Wilderness Parks - Northern & Arctic Yukon
A land like no other
The parks of the Arctic and Northern Yukon region are treasured places that provide travellers the chance to experience breathtaking wilderness.
Of this region’s five parks, Tombstone Territorial Park is the only one accessible by road. Stop in at the Interpretive Centre to view exhibits, get some tips, and enjoy some Mountain Wild Tea as you go over maps and handy brochures. Then step out and explore the stunning landscape. See towering peaks, azure-blue lakes and sprawling valleys covered in fascinating plants and lichens. The abundant wildlife includes grizzlies, moose, Dall sheep, caribou and wolves, as well as smaller animals like pikas, marmots, foxes, and numerous Arctic bird species.
This region’s other parks are farther north and even more remote, with few or no facilities or services. These extraordinary places offer extremely rewarding experiences for those wilderness adventurers who are willing to make the trip.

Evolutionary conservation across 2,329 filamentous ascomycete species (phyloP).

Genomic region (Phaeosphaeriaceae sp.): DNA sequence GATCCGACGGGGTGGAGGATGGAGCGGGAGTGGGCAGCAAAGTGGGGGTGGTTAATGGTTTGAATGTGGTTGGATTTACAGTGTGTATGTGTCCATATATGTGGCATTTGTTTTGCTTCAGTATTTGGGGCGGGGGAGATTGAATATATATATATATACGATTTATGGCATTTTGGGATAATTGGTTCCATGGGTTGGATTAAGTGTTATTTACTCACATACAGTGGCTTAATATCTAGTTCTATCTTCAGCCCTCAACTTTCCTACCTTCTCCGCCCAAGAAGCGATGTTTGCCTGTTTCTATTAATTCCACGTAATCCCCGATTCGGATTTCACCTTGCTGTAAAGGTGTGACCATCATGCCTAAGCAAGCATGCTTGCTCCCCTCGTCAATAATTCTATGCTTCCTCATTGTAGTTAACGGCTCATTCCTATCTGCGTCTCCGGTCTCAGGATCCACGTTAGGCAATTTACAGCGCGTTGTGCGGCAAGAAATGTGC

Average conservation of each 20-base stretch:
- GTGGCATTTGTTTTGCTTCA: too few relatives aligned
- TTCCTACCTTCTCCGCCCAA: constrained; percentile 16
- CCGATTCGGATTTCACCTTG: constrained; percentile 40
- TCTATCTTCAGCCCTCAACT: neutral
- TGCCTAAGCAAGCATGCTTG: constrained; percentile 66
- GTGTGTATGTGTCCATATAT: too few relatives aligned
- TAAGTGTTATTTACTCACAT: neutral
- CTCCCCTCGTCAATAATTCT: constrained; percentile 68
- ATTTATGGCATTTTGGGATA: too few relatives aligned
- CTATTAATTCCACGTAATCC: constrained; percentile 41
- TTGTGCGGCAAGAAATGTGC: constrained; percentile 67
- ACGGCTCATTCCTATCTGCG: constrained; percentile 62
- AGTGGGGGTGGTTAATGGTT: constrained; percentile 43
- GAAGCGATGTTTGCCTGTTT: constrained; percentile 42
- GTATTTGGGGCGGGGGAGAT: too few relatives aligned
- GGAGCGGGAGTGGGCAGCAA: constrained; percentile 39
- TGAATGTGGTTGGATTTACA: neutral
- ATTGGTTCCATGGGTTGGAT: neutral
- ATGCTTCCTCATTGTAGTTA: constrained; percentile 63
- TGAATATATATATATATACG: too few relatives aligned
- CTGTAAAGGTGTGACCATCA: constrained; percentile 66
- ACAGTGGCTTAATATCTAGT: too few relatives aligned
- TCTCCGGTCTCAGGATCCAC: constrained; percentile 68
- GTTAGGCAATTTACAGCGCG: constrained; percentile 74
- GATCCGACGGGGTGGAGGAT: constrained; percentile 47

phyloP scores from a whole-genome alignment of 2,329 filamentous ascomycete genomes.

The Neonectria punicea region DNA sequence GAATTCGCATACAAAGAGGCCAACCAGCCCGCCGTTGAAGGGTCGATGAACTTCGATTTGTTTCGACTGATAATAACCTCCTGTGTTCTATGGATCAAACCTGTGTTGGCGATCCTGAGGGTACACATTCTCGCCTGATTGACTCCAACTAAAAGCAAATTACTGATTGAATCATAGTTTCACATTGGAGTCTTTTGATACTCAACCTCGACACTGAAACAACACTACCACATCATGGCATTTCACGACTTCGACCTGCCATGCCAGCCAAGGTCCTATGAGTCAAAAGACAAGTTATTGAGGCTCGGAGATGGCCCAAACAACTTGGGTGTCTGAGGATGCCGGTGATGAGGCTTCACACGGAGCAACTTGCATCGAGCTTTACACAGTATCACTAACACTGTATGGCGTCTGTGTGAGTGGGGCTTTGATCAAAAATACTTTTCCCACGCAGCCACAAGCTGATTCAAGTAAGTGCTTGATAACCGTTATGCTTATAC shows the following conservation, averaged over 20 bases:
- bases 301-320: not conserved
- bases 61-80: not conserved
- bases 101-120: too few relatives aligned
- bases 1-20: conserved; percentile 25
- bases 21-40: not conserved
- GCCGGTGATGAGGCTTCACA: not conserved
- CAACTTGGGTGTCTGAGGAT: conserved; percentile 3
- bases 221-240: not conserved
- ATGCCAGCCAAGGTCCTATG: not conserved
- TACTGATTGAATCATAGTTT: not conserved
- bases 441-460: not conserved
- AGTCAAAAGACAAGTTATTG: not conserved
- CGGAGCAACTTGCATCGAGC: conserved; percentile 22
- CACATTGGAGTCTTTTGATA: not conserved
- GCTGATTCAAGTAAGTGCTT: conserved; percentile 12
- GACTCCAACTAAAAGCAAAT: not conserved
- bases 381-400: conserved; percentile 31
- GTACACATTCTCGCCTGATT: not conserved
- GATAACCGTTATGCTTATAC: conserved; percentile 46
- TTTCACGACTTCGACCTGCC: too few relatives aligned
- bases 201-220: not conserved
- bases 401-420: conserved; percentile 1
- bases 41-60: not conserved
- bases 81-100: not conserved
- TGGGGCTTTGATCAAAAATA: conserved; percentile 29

Ni'iinlii Njik-Fishing Branch Territorial Park and Habitat Protection Area is a unique ecosystem with remarkable limestone caves, year-round open water and unparalleled opportunities to view grizzlies fishing for salmon. To protect the bears and the habitat, access to this park is limited and tightly managed.
In the summer, the midnight sun doesn’t set in Vuntut and Ivvavik National Parks. Herschel Island-Qikiqtaruk Territorial Park also enjoys 24 hours of daylight, offering endless hours to explore.
Ride Canada’s oldest river, The Firth, to the Beaufort Sea—a true trip of a lifetime. Experience landscapes that are home to moose, caribou, wolves, grizzlies and black bears, and visit wetlands that are habitat to an abundance of migratory waterfowl. With no roads into these parks, visitors access them by chartered plane—an exceptional opportunity to get a bird's eye view of these amazing areas.